By Roy Oksnevad and Mike Urton
In order to put Islamic history in context, we must compare the movements of Islam and Christianity, along with the impact each has had at different points in their respective histories.
The church Christ founded was commanded to go into all the world and preach the gospel.
For the first three centuries of its existence, the church grew and expanded without military or governmental intervention, many times in the face of persecution. In the early part of the fourth century, Christianity began a slow process of becoming wedded to the state. This process was finalized in AD 380, when the Roman emperor made Christianity the official state religion and subjected non-Christians to forced conversion. This merging of church and state led to a gradual social decline of the Christian church, which resulted in divisions such as the Great Schism of 1054, in which the eastern and western churches split. It also led to such atrocities as the Crusades and the Spanish Inquisition, in which refusal to convert to Christianity led to torture and death.
God raised up reformers for the Christian church, and one of the greatest of these was Martin Luther, who openly denounced the institutionalized church in 1517. Luther’s work birthed the Protestant Reformation, which wrestled power and control away from the Christian clergy, putting it into the hands of the laity. The Protestant Reformation was built upon three convictions: that the Bible was the final authority for matters of Christian faith and practice, that salvation was found in Christ by grace alone through faith alone, and that there was no distinction between clergy and laity. These ideas were quickly put into the hands of the common people, thanks to the invention of the printing press.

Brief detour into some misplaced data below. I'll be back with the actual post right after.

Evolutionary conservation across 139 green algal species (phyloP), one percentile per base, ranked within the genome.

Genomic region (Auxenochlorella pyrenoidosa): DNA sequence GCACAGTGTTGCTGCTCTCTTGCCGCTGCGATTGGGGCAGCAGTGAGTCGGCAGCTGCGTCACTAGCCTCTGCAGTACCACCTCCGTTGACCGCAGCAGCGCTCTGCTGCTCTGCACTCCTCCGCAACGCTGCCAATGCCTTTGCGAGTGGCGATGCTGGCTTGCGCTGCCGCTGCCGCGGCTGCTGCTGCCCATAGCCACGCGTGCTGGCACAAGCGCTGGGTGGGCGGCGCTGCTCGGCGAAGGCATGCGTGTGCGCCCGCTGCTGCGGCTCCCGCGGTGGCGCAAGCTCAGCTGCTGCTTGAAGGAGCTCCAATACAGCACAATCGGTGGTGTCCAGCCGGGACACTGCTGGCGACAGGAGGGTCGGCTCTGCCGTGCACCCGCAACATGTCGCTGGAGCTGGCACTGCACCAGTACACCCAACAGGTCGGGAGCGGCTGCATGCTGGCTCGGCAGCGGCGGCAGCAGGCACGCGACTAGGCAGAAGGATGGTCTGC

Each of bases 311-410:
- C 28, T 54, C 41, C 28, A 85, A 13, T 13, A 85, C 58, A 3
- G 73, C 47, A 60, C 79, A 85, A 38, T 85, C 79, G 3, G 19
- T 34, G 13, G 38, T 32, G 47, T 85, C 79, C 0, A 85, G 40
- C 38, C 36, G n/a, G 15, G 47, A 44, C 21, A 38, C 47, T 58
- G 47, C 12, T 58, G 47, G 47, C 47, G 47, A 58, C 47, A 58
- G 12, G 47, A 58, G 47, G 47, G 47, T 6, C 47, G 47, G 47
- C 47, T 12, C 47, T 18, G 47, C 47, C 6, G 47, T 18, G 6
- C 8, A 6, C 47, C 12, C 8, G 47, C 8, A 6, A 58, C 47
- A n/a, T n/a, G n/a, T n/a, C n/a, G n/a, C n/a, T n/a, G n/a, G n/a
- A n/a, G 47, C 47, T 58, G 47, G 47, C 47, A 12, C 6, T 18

A few centuries later, the Reformation spawned the First and Second Great Awakenings. Under the preaching of such great Protestant revivalists as Jonathan Edwards, George Whitefield, and John Wesley, thousands upon thousands of people turned to Christ in the American colonies and Europe.
Because of these awakenings, a renewed interest in evangelism and missions exploded around the world. The modern missionary movement began with William Carey, who went to India in 1793. Samuel Zwemer, who served in various Arabian countries and Egypt from 1891 to 1929, is considered the first modern missionary to Muslims. The expansion of Christianity through missions has grown from an estimated 89 million evangelical Christians worldwide in 1960 to 546 million people in 2010. Today, the gospel continues to spread rapidly across Africa, Asia, and Latin America.
In the first two centuries of its existence, Islam experienced massive growth by military means, stretching from Spain in the west to India in the east. Due to these military conquests, the Islamic empire controlled major centers of learning such as Cairo, Samarkand, Baghdad, and Cordoba. It was also during this period that Islam flourished in the areas of culture, arts, knowledge, trade, and industry. Minority religious groups such as Jews and Christians were mostly tolerated during this period of the Islamic empire, but they were also heavily taxed and at times discriminated against. The crowning achievement of the Islamic empire was Cordoba, Spain, where contributions by Muslim, Jewish, and Christian intellectuals made Cordoba the most cultured city in Europe. However, this period of tolerance was brief, and after a few short decades, the culture of Cordoba descended into persecution and intolerance for Christians.
One of the main reasons for the thriving success of the Islamic empire through its first five centuries was its emphasis on creative thinking, which allowed the fusing of religious knowledge with the natural sciences, medicine, mathematics, and other disciplines. By AD 1111, the year the influential theologian Abu Hamid Muhammad ibn Muhammad Al-Ghazali died, orthodox Islamic clergy had begun to put an end to this creative thinking and become solely concerned with a strict interpretation of Islam, where secular knowledge was no longer valued and was viewed with suspicion. This development was a major turning point that led to the gradual decline of the Islamic empire.